You can use the free version to quickly find the URLs to old images, but to actually insert them directly from the WordPress Editor interface, you’ll need to upgrade to Media Library Plus Pro for $29. Then, you’ll get a new button in your WordPress editor that lets you do just that:
If you’re a more advanced user, you can also use these WordPress media folders to automatically sync with your web server via FTP. If you’re not sure what those terms mean, you don’t really need to worry about them, though!
How to organize your WordPress media library with taxonomies
If you don’t specifically need folders, another great way to organize your media library is with taxonomies. Think of these like “tags” you apply to your images or other files. For example, if you tag an image as “food”, you can always find it later by browsing to the “food” tag. While there aren’t visual folders, these taxonomies essentially solve the same problem. You can organize images both by general categories and specific tags
To organize your media library this way, you can install a free plugin called Enhanced Media Library.
After you activate it, you’ll see a new “Media Categories” option in your existing “Media” section. First, you need to create some new media categories:
Then, when you click on an existing image or upload a new image, you’ll have the option to add an associated category:
Once you’ve organized your images into categories, you can filter them by using the new “Filter by Media Category” dropdown:
You can also add new taxonomies (again, think of them like tags) through the plugin’s settings:
Enhanced Media Library isn’t as visual as WordPress media folders, but it does offer a simple, lightweight method to manage your media library.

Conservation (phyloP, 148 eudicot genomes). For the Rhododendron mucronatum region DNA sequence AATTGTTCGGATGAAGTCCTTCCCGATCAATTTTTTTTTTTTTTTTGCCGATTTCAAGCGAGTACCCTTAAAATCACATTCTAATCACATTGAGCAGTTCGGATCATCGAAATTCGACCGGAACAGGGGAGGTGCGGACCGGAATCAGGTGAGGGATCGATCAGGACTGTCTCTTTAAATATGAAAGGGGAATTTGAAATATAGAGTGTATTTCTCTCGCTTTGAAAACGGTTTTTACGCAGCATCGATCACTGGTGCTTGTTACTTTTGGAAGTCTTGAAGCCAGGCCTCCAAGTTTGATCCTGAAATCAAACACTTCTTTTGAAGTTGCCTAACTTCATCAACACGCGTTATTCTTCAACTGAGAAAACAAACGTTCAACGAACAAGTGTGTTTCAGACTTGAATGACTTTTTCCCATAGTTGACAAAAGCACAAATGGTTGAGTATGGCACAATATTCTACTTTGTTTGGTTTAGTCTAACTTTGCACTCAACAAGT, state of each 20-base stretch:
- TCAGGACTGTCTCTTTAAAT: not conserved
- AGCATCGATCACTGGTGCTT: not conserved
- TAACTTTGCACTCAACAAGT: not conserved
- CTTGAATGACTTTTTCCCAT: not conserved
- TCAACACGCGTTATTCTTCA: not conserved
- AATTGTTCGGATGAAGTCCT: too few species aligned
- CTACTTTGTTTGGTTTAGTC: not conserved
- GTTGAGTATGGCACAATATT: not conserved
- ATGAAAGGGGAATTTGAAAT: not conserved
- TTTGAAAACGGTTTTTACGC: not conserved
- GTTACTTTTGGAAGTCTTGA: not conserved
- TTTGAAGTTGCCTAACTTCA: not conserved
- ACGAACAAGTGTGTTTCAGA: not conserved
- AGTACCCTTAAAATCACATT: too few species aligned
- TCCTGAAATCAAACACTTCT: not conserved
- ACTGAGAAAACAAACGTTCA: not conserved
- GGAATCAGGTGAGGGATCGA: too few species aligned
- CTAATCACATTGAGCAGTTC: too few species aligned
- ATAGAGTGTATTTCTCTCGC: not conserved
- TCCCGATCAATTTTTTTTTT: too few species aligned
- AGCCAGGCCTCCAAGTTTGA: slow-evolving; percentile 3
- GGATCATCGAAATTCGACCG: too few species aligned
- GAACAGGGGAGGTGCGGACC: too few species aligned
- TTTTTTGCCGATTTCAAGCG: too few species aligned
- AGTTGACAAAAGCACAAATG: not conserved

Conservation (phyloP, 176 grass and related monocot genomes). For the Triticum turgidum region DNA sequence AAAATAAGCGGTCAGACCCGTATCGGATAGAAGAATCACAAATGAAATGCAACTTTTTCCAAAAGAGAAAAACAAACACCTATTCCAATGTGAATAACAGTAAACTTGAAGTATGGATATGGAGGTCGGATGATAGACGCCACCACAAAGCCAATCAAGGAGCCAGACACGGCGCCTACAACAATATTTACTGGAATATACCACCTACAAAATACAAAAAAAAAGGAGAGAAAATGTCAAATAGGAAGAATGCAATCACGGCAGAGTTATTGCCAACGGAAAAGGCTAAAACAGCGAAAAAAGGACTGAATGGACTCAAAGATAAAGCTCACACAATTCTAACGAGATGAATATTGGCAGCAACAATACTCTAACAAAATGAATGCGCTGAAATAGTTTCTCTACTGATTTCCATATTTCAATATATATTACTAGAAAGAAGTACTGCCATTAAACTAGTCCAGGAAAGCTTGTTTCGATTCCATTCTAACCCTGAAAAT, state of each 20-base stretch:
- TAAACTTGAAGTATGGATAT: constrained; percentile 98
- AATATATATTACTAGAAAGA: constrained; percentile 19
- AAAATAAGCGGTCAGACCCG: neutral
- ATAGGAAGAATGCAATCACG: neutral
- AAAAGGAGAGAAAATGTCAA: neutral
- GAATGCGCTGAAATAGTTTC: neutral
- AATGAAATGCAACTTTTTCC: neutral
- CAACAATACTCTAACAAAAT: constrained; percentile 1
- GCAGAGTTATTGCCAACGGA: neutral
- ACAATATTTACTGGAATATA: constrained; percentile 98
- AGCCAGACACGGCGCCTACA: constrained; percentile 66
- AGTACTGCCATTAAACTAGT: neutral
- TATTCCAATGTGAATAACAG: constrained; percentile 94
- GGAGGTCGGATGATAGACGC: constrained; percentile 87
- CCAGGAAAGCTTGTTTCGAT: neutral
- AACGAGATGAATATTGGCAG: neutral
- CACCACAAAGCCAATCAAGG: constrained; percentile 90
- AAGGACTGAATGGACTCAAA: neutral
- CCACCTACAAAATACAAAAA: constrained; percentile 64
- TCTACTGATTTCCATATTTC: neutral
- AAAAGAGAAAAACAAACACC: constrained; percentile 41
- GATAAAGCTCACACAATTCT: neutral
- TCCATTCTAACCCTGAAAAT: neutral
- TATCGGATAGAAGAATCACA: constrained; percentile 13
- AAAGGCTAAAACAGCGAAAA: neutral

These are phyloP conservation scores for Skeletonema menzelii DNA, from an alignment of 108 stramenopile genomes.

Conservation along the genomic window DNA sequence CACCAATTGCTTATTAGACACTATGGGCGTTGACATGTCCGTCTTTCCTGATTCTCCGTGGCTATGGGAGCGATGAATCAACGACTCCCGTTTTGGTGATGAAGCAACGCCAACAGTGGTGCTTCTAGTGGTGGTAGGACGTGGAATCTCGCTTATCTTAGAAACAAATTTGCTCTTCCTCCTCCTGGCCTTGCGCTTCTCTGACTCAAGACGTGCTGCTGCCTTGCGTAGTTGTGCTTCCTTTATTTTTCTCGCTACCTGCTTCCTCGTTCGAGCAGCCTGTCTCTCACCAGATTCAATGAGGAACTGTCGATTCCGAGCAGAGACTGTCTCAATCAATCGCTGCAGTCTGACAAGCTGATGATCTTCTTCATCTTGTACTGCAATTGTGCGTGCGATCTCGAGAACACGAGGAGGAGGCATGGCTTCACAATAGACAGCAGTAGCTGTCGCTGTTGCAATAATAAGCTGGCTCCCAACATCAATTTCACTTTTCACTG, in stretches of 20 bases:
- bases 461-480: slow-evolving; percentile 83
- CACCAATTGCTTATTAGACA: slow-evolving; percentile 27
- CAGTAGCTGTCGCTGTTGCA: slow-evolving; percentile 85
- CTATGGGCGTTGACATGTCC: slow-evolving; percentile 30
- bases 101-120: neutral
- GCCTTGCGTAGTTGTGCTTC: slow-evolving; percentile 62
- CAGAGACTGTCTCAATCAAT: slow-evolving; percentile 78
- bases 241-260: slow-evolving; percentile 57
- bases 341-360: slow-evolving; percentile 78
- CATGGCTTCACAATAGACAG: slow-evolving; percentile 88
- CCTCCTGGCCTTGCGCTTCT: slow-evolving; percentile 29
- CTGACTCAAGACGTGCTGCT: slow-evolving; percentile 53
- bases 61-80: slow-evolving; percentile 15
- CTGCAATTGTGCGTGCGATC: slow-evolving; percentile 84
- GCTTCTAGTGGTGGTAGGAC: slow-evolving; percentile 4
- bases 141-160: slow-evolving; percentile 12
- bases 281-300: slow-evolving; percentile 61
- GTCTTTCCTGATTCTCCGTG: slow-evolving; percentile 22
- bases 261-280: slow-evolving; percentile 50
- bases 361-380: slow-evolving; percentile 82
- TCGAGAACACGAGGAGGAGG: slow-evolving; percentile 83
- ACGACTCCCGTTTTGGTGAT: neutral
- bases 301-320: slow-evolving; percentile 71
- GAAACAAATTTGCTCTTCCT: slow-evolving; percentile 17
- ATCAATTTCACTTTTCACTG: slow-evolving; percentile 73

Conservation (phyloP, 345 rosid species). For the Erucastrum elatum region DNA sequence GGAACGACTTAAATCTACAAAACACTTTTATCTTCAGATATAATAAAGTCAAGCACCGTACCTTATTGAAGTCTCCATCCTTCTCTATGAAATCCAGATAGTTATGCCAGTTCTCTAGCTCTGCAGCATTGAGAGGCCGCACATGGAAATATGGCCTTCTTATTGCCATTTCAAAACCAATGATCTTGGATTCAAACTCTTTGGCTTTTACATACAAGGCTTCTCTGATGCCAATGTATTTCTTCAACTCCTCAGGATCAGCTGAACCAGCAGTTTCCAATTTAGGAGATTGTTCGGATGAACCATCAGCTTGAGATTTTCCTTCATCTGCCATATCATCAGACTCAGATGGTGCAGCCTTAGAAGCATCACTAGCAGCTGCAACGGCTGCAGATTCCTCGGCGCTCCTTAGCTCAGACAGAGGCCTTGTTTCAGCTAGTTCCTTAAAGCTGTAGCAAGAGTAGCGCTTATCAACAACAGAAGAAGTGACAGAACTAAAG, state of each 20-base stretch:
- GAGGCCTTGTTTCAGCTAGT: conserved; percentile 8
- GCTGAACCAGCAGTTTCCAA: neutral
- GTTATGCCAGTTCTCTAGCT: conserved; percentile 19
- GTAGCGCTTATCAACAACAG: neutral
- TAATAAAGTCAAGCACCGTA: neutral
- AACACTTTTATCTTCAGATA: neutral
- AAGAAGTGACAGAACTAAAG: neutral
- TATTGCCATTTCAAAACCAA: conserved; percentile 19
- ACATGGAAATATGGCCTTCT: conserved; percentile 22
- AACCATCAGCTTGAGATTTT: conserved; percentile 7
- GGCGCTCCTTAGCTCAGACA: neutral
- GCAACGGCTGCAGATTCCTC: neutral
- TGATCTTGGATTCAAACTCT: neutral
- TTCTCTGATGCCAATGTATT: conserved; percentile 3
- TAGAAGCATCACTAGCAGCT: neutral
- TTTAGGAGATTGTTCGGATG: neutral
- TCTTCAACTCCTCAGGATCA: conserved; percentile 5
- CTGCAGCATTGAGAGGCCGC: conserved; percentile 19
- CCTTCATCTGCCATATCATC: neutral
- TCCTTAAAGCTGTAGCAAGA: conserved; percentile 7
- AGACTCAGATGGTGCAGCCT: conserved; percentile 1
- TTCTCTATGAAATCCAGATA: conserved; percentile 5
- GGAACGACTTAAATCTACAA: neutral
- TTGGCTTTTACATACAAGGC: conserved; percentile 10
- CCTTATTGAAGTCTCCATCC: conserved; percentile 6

Premium plugin to add media folders – WP Media Folder
If you’re willing to spend some money on a premium plugin, my absolute favorite tool for organizing the WordPress media library is WP Media Folder.
First off, you can create WordPress media folders inside your native media library. No separation like with Media Library Plus. You can quickly drag and drop images between folders just like on your desktop:
But the plugin also gives you some really cool filtering options. Even if you haven’t organized your media by folders yet, you can still filter all your existing media by upload date, name, dimensions, file size, and more:
As far as features go, this plugin has the most. There’s just no free version, which is why I tried to showcase free plugins first. WP Media Folder costs $29 and is available here.
Wrapping things up
If you’re just looking for a free way to add WordPress media folders, then Media Library Plus is your best option. Just remember that you will need to upgrade to the pro version for $19 if you want an easy way to insert images from the WordPress editor.
If you don’t need visual folders, Enhanced Media Library offers a powerful method of categorizing and finding old files. It might take you a little while to get used to the idea of taxonomies. Once you do, though, you can use the plugin to organize your media in some powerful ways.
And finally, if you’re willing to pay its $29 premium price, I think WP Media Folder is the overall best WordPress media library plugin. Its folders all exist inside the native media library, which makes it easy to work with. On top of that, it also includes helpful filtering and sorting options, which makes it even easier to organize and find old files in your media library.
But what do you think? Are you having difficulties managing your standard WordPress Media Library? Don’t hesitate to speak up in the comments.